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Are There Any Overlooked Catalysts for Electrochemical NH3 Synthesis—New Insights from Analysis of Thermochemical Data Emil Drazevic, Egill Sku´lason [email protected]

HIGHLIGHTS New descriptors for NRR from experimental thermochemical data established Largest NRR volcano plot to date with a gap of unidentified materials at the top Mn, Ga, and In are overlooked catalysts that can selectively catalyze NRR Our results can be used to identify false-positives in the literature

Drazevic & Sku´lason, iScience 23, 101803 December 18, 2020 ª 2020 The Author(s). https://doi.org/10.1016/ j.isci.2020.101803

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Are There Any Overlooked Catalysts for Electrochemical NH3 Synthesis—New Insights from Analysis of Thermochemical Data Emil Drazevic1,3,* and Egill Sku´lason2 SUMMARY

We report relations between nitrogen-binding-energy descriptors obtained from experimental thermochemical data and limiting potentials from density functional theory data. We use the relations to build the largest volcano plot for nitrogen reduction reaction (NRR). We found that (1) Mn, Ga, and In are overlooked catalysts and (2) there are unidentified materials on the top of the volcano. Using experimental exchange current densities of hydrogen evolution reaction (HER) and Pourbaix diagrams we have identified conditions at which Mn, Ga, and In remain stable in water and selectively catalyze NRR over HER. We found that Fe, Au, Cu, Bi, and Pd, on contrary to what was reported earlier, need smaller applied potentials to start the onset of HER than NRR in water. We make a critical discussion about them and other candidates and we believe our results can be used to identify false positive measurements in the research field. INTRODUCTION Ammonia (NH3) can be synthesized using renewable energy and the abundant resources of water and nitrogen, with no need for co-location, unlike carbon-based fuels originating, e.g., from CO2 reduction, which need to be collocated with CO2 sources. Ammonia’s main uses are in agriculture and the refrigeration industry (Appl, 2011), but there is a growing interest to use it as a fuel. NH3 can be produced in a sustainable manner with no CO2 emissions by combining a renewable-energy-powered electrolyzer and a Haber-Bosch reactor. Such ‘‘green’’ process would enable the agricultural industry to base its growth on CO2-neutral fertilizers. Due to large heat losses at small scales, Haber-Bosch is more suitable for larger scales >100 kg h1 (Rouwenhorst et al., 2019). Alternatively, NH3 can be synthesized in an electrochemical reactor, a process most likely highly suitable for smaller scales (Deng et al., 2018; Macfarlane et al., 2020; Comer et al., 2019). Here on the cathode, hydrogen in the form of H+ and e reduces N2 stepwise to NH3 (Sku´lason et al., 2012). The research field is plagued with a number of false-positive measurements, which is the reason why rigorous experimental protocols have been published recently (Andersen et al., 2019; Greenlee et al., 2018; Hanifpour et al., 2020; Tang and Qiao, 2019; Suryanto et al., 2019). Earlier works or reports that do not follow the protocols and produce large amounts of NH3, and yet claim high efficiencies, should be taken with a great level of a precaution. The electrochemical synthesis is hampered by the lack of a suitable cathode material that can selectively catalyze N2 to NH3 at practically usable production rates (Chen et al., 2017; Guo et al., 2018a; Giddey et al., 2013; Foster et al., 2018). The electrocatalyst’s reaction selectivity is governed by the competition between the adsorption of nitrogen and protons. Theoretically, the best catalysts are transition metals, and among them the most reactive are Mo, Fe, and Ru (Sku´lason et al., 2012; Montoya et al., 2015). The electrocatalyst’s reaction selectivity is governed by the competition between the adsorption of nitrogen and protons. However, the dorbital electrons make most of the transition metals better binders of protons than nitrogen at reducing conditions. The potentials needed to start the onset of the NRR are also more negative than for the hydrogen evolution reaction (HER). (Chen et al., 2017; Guo et al., 2018a; Giddey et al., 2013; Foster et al., 2018). This all together results in a Faradaic efficiency (FE) often below 1% for nitrogen reduction reaction (NRR) on Ru, Fe, and Mo in aqueous media (Foster et al., 2018; Kyriakou et al., 2017). A slightly higher FE was reported using other d-metals such as V (Kyriakou et al., 2020), Co (Guo et al., 2018b), Au (Hao et al., 2019), and Cu (Lin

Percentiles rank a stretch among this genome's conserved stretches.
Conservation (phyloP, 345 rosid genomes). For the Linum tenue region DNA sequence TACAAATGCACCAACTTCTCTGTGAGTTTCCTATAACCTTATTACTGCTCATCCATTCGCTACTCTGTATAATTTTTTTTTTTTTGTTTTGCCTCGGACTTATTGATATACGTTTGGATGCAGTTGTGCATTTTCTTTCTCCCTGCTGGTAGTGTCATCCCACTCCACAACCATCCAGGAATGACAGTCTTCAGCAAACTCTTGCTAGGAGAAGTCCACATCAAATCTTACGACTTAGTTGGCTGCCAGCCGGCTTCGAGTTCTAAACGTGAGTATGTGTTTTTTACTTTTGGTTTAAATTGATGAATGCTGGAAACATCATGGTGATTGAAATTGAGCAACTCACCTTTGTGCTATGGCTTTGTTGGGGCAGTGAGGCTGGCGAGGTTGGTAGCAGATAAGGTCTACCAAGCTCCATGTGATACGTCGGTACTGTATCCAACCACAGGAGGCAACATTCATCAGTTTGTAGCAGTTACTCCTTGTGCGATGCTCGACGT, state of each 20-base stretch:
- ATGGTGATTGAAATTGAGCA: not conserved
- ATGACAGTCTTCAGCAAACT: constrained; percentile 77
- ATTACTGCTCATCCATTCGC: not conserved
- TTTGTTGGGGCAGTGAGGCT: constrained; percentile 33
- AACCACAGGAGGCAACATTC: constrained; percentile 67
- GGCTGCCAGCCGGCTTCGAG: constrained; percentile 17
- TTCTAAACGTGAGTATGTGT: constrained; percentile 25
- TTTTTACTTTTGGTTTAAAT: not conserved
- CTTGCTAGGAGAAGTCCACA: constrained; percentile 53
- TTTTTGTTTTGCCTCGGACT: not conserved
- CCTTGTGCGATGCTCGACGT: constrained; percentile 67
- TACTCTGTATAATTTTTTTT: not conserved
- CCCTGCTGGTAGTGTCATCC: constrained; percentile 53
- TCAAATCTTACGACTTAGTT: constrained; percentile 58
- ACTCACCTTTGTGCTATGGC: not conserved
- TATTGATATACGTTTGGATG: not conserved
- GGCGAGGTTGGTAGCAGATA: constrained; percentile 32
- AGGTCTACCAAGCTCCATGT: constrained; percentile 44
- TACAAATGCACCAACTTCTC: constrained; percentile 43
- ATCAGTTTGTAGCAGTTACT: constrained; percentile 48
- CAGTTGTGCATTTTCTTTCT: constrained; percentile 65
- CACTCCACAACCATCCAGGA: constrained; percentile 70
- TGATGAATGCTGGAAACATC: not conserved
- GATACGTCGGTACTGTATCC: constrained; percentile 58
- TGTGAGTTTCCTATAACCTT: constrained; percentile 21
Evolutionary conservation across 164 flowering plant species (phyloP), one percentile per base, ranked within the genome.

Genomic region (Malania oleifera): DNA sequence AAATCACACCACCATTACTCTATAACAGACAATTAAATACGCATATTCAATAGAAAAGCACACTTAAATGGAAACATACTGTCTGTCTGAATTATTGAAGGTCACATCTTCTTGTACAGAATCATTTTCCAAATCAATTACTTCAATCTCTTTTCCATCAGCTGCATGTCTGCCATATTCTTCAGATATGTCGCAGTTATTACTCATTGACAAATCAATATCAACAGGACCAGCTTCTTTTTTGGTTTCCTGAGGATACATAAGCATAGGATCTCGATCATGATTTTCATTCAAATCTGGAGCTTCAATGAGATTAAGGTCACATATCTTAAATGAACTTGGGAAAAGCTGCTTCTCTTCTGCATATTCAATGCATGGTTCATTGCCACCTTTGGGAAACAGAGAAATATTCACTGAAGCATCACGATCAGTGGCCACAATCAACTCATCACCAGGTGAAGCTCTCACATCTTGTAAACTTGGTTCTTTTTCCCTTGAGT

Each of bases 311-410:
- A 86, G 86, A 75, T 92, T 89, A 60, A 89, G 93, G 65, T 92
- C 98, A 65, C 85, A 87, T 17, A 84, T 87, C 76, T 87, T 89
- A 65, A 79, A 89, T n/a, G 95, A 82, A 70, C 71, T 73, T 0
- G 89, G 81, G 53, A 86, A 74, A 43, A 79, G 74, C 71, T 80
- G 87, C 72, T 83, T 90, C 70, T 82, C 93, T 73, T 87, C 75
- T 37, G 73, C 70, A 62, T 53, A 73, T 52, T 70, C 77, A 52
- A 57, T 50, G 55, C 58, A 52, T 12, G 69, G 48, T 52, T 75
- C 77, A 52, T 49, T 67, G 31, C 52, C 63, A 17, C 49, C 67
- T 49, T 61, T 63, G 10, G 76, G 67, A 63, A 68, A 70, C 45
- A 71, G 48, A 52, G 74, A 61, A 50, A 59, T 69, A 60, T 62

1Aarhus

University, Department of Biological and Chemical Engineering, Aabogade 40, 8200 Aarhus N, Denmark

2Egill

Sku´lason, University of Iceland, Science Institute and Faculty of Industrial Engineering, Mechanical Engineering and Computer Science, Hjarðarhagi 2, VR-III, 107 Reykjavı´k, Iceland

3Lead

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*Correspondence: [email protected] https://doi.org/10.1016/j.isci. 2020.101803

iScience 23, 101803, December 18, 2020 ª 2020 The Author(s). This is an open acce